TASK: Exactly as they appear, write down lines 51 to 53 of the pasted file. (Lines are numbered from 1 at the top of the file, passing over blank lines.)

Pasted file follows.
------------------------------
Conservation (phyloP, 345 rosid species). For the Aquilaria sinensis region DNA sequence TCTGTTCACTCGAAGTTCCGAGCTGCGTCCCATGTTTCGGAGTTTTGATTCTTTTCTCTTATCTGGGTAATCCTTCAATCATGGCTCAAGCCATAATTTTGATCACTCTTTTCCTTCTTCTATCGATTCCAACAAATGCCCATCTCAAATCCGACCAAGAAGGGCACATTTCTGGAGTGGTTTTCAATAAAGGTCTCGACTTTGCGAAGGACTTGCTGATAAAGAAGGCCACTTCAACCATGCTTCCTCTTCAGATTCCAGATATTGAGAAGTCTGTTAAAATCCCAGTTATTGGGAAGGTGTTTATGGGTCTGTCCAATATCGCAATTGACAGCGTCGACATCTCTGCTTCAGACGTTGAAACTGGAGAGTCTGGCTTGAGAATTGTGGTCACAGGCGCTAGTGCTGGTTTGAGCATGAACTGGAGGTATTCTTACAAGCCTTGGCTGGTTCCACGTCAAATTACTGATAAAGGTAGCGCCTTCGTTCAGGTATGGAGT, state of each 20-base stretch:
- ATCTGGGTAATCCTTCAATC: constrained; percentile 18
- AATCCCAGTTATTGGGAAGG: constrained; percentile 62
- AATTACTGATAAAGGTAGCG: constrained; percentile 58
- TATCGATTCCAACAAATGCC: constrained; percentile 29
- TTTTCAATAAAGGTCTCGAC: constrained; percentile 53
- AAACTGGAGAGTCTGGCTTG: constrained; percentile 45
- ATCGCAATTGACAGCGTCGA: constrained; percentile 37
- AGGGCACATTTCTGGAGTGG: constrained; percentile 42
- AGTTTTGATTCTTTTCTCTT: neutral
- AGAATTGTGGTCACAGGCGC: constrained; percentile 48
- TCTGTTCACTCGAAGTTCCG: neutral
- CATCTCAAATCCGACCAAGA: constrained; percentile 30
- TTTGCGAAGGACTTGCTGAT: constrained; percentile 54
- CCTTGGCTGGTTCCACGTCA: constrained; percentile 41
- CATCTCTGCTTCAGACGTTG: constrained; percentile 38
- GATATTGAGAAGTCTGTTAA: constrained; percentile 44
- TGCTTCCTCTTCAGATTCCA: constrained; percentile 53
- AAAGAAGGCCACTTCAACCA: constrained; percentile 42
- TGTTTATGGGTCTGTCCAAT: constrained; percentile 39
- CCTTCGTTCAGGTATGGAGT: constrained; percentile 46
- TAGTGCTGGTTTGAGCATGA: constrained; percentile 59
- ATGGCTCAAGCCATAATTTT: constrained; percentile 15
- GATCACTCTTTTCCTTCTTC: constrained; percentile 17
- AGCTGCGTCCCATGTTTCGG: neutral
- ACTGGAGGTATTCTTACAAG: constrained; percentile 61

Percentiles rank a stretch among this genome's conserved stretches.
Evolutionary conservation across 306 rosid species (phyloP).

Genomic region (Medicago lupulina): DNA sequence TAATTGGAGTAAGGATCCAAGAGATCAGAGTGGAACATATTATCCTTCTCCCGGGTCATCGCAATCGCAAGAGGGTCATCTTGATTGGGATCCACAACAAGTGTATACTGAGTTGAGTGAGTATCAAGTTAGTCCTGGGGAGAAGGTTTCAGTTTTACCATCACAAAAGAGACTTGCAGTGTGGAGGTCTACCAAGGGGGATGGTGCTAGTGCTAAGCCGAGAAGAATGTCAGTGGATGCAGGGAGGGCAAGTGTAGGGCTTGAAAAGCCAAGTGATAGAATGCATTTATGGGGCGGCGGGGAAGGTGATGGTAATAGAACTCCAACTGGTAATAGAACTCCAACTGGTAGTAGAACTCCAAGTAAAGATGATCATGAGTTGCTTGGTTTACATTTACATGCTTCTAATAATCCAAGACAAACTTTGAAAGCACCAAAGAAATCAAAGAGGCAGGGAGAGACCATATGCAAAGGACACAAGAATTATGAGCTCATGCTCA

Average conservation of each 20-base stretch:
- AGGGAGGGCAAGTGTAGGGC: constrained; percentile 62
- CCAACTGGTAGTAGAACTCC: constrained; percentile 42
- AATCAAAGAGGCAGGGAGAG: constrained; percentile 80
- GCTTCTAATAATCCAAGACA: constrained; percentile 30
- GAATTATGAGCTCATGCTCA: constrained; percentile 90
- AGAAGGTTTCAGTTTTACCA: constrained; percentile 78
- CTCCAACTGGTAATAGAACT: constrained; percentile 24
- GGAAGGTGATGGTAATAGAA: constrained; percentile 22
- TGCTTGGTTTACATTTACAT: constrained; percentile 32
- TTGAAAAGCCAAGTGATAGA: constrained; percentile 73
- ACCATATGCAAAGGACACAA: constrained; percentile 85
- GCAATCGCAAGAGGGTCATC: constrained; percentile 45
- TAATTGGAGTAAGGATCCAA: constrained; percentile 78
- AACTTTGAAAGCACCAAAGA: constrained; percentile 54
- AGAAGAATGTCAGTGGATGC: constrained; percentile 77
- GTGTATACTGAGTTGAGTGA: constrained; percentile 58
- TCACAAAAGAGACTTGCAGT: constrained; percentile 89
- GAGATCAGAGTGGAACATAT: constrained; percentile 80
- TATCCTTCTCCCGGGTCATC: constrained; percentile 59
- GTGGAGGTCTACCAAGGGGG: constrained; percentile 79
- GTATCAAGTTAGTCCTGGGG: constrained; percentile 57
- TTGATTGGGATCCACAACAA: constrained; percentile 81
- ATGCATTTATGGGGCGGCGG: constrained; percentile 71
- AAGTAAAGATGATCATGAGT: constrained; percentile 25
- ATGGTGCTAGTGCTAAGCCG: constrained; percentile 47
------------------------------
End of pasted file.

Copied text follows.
- GTATCAAGTTAGTCCTGGGG: constrained; percentile 57
- TTGATTGGGATCCACAACAA: constrained; percentile 81
- ATGCATTTATGGGGCGGCGG: constrained; percentile 71